Thomas Edison once reportedly said that the value of an idea lies in using it. The good news is that small businesses and brand new startups launch all of the time. Clearly, humanity has every intention of getting value from those ideas.
But unfortunately, only a quarter of these ventures are expected to make it to the 15-year mark. Will your new business be built to last? It will if you lay a solid foundation right at the start.
What to Know
Figuring things out along the way has definitely worked for some business owners, but when it comes to longevity, that kind of spontaneity is rarer than you think.
Begin by considering what you do for a living now. When you go into business for yourself, do you anticipate enjoying your day-to-day more? If you’re not excited for the change, go back to the drawing board.
And speaking of your current job, don’t quit. Oftentimes, starting your own business takes longer than expected – even if you think you have it planned down to the final detail.
Your business plan is a good place to start, but don’t get too hung up on it. Start building relationships with people and organizations you’ll need. For example, if you’re getting your own fleet of trucks on the road, it’s much more than simply finding a truck. You’ll want to discern where you’ll get loads for trucks, who will repair it when the time comes, and how you’ll go about finding the best drivers.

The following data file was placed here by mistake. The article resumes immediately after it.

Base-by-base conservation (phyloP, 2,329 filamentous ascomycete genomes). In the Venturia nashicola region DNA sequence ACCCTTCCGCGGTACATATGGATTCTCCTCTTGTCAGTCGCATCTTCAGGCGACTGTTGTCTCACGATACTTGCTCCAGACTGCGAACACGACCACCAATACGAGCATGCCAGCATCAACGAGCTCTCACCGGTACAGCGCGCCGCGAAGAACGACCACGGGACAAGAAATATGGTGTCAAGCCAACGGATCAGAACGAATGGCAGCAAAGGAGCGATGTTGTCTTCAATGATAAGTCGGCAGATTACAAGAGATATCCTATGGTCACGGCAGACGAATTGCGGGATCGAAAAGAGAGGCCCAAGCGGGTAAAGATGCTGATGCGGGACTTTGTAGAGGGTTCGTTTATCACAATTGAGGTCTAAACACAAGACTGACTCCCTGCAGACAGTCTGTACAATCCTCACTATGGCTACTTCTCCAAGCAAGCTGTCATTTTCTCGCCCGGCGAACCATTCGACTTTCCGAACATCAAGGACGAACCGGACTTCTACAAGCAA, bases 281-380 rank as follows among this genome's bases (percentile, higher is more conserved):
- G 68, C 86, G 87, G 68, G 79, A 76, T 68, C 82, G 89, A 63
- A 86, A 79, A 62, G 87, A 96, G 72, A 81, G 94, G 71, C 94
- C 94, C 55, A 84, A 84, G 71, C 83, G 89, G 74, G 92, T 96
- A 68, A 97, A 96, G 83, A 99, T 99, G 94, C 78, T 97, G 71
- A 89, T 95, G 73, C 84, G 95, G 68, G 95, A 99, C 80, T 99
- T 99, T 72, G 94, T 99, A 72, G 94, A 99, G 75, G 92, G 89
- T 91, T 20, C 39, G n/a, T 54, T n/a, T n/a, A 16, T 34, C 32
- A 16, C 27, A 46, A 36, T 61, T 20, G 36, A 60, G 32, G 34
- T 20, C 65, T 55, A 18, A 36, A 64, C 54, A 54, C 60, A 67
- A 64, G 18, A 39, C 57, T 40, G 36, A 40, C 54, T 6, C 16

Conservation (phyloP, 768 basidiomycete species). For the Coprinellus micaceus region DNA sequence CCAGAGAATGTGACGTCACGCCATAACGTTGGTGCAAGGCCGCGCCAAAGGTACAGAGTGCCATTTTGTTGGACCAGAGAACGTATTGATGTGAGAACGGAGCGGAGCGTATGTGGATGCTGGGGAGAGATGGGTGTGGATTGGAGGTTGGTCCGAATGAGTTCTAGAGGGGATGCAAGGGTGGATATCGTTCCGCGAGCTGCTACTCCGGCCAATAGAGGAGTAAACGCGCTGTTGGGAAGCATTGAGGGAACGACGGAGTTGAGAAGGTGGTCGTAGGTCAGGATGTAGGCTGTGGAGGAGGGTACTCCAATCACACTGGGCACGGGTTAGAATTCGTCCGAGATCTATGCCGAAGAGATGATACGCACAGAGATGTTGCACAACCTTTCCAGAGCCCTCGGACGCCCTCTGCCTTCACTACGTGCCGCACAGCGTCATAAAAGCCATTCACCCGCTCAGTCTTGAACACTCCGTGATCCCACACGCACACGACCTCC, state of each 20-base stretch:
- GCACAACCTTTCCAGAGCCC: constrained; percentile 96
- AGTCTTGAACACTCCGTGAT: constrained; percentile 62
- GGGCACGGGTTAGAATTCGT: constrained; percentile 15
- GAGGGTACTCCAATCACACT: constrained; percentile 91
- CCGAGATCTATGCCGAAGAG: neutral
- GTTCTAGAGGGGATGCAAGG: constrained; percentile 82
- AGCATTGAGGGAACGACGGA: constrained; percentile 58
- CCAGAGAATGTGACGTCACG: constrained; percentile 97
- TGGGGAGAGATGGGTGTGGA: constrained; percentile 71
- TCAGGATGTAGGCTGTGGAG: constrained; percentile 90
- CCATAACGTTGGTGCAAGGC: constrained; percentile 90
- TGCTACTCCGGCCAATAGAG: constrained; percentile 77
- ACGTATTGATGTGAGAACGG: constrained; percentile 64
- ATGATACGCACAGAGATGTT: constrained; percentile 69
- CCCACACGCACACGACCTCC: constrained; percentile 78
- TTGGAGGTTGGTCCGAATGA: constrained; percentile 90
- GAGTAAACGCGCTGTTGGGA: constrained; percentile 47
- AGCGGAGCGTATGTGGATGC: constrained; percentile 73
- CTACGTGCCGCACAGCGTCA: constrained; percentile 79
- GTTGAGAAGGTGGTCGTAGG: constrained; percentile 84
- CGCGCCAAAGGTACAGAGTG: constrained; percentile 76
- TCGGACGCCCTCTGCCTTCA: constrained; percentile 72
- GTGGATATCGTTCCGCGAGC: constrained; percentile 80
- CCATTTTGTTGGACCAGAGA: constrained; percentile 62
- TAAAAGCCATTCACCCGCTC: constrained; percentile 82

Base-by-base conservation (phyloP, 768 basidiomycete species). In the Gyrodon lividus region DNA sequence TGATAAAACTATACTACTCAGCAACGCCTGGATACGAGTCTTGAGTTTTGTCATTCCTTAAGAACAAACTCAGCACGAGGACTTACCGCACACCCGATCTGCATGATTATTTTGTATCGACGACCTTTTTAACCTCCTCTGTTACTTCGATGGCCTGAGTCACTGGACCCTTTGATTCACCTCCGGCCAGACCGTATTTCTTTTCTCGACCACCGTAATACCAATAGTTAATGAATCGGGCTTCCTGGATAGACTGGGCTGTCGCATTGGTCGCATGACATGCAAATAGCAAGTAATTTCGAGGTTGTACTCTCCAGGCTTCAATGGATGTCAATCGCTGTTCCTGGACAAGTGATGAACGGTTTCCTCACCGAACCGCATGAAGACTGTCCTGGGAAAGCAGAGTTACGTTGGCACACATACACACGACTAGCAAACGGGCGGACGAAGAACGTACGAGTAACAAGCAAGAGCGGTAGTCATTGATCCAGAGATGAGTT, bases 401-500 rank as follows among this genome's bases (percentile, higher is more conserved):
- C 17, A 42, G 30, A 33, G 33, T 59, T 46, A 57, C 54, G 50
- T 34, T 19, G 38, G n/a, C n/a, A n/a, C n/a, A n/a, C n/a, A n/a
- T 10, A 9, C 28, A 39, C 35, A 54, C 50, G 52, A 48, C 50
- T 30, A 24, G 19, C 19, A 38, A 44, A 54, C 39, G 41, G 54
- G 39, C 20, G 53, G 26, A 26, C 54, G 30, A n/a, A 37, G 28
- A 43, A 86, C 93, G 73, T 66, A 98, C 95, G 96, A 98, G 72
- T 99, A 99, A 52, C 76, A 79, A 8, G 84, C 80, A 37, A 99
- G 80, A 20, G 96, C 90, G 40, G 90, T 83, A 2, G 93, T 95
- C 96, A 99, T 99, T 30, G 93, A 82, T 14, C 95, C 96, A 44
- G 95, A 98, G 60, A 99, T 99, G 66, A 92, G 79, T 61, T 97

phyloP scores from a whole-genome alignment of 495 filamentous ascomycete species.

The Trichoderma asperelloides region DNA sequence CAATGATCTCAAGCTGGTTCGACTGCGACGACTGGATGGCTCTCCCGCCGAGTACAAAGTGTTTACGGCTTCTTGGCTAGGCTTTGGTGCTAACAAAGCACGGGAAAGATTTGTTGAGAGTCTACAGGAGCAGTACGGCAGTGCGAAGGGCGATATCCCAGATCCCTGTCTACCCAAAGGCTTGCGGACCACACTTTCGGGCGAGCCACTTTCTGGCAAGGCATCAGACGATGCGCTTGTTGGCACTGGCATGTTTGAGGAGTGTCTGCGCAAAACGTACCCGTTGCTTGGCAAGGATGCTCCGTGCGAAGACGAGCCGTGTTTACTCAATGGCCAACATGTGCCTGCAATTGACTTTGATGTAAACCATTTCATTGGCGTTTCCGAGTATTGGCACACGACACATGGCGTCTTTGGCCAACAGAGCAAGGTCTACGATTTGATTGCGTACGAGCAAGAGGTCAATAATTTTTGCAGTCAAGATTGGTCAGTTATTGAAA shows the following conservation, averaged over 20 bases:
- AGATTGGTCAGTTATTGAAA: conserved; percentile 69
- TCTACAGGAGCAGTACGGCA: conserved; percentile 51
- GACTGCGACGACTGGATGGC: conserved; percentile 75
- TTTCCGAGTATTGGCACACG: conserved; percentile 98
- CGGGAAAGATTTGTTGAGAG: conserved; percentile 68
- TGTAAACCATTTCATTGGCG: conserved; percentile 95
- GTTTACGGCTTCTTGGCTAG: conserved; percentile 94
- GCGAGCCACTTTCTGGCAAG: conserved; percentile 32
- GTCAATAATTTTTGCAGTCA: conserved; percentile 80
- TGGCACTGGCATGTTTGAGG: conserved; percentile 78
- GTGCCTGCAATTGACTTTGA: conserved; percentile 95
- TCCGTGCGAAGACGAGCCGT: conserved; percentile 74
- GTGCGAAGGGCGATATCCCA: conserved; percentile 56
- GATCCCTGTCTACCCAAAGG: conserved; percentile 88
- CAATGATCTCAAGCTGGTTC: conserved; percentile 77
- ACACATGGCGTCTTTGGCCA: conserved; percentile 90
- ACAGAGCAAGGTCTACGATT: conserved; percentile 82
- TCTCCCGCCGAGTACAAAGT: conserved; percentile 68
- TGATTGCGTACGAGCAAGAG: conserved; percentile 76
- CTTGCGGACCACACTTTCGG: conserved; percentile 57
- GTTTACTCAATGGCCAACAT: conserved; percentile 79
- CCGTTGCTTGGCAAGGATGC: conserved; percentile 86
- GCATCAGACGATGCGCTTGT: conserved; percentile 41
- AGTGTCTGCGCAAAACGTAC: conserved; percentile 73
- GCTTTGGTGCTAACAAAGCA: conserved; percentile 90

The details that make daily operations possible are what is most important. It’s very common for new owners to get stuck on branding, fiddling with their company logo and ordering business cards, but this is a distraction.
Even before you start picturing what your life will look like after you start your own business, you should be thinking about money. How do you plan on getting enough funds to really get off of the ground? It all begins with one number – your credit score.
Your credit score is what will help you get approval for the most favorable loans and lines of credit. You could also see about forming a partnership with someone who is willing to invest in your new business, but be wary of teaming up with a close friend or spouse.
Also, we’re living in the age of crowdfunding. If you want to launch a product, consider starting a campaign where your crowd of investors will be the first to receive the product. And don’t forget to ask your local business administration about grants for new businesses. This is quite an involved process, but it’s money you won’t have to pay back.
Of course, a large number of new businesses are funded by the owner themselves. This is all the more reason to have a tight, no-nonsense strategy – your money is on the line.
How long do you see yourself running your new business? If you’re in it for the long haul, you must prioritize funding, and discern how exactly daily operations will run smoothly. Be careful about who you go into business with, and know that branding can be taken care of at a later date.
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